Write-up: installing a separate clutch fluid reservoir

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Gabe9195

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Separating the clutch fluid from the brake fluid, a quick and fairly easy "mod", mostly a good idea for cars that get autocrossed, raced on road courses, or just driven hard especially in hot weather.
Separating the fluids means the clutch fluid will no longer get hot from the brake fluid working through it, and vice-a-versa.

There are a couple of ways to do this, I chose the more complex way.
Most people will re-use the stock manual-trans brake fluid reservoir and just cap off the "nipple" that normally feeds fluid to the clutch.
That would require a certain type of cap that won't be eaten away by the corrosive brake fluid, and personally I thought it wouldn't look as clean as using the auto-trans cars' brake fluid reservoir, which doesn't have the nipple on it.

The parts I used:

- Pontiac GTO clutch fluid reservoir, about $17 shipped off eBay.
Part # 92065790 LINK

20160229_clutch_reservoir.jpg



- Automatic cars OEM brake fluid reservoir, I ordered it from Autonation Ford (formerly Tousley) for about $43 + shipping. Part # 9R3Z-2K478-B LINK

20160307_auto-reservoir.jpg



- Amsoil DOT4 brake fluid. I have a Preferred Customer account with Amsoil so I buy direct from them for almost wholesale prices, shipped right to the house. I recommend this for anybody that wants Amsoil products, it's only $20/yr to sign up.


The itself swap is pretty simple, you remove the clutch fluid hose from the back of the stock brake fluid reservoir and install it onto the new clutch fluid small reservoir, then find a place for the reservoir.
I happened to see a pic on facebook where a guy made up his own bracket that allowed the mounting of the reservoir to the holes normally used for the sound tube bracket, so I copied that idea and made up my own bracket for that spot.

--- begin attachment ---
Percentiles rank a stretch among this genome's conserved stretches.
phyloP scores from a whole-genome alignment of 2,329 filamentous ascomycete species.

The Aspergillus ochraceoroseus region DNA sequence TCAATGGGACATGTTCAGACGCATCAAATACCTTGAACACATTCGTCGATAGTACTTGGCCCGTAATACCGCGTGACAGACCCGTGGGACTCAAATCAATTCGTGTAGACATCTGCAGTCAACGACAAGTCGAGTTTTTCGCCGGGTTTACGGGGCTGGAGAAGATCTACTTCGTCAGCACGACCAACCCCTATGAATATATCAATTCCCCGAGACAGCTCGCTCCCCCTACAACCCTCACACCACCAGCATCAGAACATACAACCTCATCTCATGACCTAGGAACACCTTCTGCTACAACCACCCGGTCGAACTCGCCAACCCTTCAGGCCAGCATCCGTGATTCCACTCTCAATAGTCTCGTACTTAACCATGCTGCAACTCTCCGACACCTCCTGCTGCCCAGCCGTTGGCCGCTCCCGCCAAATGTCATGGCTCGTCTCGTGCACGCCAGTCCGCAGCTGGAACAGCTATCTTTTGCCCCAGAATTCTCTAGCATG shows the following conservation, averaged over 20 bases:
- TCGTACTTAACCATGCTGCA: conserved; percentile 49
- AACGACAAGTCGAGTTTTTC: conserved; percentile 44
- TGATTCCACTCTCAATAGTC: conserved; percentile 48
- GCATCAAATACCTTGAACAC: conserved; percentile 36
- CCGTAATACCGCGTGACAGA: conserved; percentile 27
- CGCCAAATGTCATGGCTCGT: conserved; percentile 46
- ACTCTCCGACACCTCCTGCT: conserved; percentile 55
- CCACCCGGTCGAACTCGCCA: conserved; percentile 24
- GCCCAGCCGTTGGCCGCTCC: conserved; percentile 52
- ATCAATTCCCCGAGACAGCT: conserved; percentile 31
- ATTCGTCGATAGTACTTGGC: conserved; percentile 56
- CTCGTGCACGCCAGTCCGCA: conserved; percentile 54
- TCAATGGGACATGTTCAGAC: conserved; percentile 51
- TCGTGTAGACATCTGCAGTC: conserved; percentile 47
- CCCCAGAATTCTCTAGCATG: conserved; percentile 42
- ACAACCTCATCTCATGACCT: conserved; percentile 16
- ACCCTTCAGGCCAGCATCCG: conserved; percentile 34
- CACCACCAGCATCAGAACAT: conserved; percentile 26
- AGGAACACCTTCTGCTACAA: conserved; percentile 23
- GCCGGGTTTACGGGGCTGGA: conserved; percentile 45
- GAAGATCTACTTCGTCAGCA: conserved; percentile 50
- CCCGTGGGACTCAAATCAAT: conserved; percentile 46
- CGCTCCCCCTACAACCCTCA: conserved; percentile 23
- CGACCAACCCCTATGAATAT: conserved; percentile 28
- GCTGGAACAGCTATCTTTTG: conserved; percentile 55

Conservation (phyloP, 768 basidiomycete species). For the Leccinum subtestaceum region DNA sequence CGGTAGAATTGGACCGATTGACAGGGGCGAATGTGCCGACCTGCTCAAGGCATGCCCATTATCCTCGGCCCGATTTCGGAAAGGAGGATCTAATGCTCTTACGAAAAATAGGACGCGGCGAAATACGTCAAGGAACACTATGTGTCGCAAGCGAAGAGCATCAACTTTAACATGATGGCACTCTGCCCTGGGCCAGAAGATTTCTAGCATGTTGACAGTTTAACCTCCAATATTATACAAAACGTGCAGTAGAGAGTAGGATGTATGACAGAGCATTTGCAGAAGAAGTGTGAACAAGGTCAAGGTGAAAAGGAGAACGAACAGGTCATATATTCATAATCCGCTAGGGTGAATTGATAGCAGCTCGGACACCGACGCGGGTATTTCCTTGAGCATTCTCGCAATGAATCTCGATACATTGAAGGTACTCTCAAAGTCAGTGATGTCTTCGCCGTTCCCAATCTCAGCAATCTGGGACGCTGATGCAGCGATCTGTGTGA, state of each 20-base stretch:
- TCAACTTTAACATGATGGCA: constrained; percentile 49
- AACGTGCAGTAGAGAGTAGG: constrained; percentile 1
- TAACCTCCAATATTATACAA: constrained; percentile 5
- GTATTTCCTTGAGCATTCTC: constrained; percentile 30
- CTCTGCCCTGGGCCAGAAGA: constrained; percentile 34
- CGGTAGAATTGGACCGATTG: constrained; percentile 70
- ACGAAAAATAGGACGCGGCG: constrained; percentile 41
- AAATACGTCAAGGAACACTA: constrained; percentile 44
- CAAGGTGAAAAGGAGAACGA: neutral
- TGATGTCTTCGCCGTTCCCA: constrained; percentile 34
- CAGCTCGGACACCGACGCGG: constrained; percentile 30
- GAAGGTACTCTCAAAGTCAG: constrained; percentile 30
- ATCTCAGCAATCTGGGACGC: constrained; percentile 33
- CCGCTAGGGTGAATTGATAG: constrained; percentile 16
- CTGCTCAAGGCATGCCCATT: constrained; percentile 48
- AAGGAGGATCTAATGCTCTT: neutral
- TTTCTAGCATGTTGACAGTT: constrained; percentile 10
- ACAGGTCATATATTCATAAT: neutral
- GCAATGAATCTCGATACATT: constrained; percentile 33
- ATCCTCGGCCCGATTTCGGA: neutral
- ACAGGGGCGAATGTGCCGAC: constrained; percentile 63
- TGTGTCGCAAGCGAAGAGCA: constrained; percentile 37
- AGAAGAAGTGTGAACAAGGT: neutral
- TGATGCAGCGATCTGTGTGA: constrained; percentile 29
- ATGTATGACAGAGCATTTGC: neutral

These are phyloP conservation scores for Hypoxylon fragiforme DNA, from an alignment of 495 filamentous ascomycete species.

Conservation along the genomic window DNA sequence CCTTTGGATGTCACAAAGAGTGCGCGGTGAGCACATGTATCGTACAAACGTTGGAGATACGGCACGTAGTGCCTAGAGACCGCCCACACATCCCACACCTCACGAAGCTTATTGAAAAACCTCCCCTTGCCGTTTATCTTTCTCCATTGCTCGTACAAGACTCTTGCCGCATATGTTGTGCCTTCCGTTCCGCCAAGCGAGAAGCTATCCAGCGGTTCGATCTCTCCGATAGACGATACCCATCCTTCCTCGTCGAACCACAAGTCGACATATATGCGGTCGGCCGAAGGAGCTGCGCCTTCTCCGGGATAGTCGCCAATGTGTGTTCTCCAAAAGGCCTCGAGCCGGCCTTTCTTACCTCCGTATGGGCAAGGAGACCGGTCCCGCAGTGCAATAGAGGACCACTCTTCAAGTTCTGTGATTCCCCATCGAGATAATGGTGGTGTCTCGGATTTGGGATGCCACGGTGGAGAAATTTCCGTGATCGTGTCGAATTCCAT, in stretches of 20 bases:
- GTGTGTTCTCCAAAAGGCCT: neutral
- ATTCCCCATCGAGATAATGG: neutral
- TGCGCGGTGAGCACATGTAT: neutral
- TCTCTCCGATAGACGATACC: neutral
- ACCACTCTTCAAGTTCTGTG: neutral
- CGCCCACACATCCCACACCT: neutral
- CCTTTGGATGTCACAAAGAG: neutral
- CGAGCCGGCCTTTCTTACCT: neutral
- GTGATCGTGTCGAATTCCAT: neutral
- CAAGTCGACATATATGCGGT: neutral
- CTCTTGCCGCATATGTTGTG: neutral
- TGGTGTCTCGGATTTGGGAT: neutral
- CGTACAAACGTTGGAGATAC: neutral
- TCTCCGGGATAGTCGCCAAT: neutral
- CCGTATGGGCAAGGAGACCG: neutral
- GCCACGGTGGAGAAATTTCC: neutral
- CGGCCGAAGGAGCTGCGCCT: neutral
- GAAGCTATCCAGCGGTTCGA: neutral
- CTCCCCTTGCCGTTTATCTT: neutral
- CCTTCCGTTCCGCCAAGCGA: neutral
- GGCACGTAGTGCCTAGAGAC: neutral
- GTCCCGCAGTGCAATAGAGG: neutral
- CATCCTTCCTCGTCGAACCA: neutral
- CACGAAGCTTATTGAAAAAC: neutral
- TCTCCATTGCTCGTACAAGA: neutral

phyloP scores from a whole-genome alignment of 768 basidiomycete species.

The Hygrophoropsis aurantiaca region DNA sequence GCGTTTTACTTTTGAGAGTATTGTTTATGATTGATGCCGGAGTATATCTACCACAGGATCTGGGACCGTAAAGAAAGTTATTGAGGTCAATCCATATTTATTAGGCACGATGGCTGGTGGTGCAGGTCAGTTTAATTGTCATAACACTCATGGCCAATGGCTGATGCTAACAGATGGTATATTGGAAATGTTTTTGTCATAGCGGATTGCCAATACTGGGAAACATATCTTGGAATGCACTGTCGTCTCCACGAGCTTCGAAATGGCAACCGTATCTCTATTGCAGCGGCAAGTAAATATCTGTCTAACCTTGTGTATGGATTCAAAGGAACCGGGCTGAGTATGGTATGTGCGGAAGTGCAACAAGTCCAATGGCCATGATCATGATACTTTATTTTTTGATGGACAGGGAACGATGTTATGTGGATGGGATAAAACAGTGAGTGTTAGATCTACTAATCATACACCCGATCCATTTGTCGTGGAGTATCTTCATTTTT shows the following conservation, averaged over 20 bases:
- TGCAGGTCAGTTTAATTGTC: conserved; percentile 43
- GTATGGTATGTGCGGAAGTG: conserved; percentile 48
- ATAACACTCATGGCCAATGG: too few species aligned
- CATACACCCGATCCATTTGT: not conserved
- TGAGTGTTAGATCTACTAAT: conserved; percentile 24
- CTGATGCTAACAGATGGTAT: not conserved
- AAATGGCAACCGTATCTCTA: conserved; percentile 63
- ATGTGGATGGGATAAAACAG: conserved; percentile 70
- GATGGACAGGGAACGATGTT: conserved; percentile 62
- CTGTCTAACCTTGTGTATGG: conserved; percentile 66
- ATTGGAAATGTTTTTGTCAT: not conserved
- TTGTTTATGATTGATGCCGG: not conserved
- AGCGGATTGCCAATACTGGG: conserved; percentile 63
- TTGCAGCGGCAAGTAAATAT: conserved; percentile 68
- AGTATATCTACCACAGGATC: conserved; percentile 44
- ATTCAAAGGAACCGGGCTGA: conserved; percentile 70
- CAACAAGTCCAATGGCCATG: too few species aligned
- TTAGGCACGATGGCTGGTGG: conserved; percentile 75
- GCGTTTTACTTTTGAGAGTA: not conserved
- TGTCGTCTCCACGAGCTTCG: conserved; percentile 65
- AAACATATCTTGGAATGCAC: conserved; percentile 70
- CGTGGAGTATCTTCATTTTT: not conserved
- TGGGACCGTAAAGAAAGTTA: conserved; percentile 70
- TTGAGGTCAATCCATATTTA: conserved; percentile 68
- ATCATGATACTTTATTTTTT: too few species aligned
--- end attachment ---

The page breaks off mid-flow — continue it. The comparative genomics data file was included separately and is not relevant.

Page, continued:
Here's the clutch fluid reservoir installed:

20160306_reservoirs1.jpg



And the stock reservoir with the clutch fluid line still attached :

20160306_reservoirs2.jpg



The hardest part of the job is swapping out the brake fluid reservoirs, and this is actually an optional item, since most guys just use some EPDM caps to cap off the nipple on the reservoir.

A pic of the stock reservoir with the clutch fluid nipple:

20160307_man-reservoir1.jpg



When you remove the clutch fluid line from the stock brake fluid reservoir, leave the reservoir cap fully tightened, since the vacuum with the cap on keeps the leakage from the clutch fluid nipple to a minimum. Once you remove the cap, fluid pours out.

Removing the stock brake fluid reservoir was a bit tricky, especially since it's the first time I did one.
I used a cheap Harbor Freight fluid transfer pump to suck out as much brake fluid out of the reservoir as possible.
Some fluid stayed in, so I put a bunch of rags under the reservoir, removed the stud that goes through/under the reservoir, and pried it up out of the master cylinder and out of the 2 o-rings that seal it in.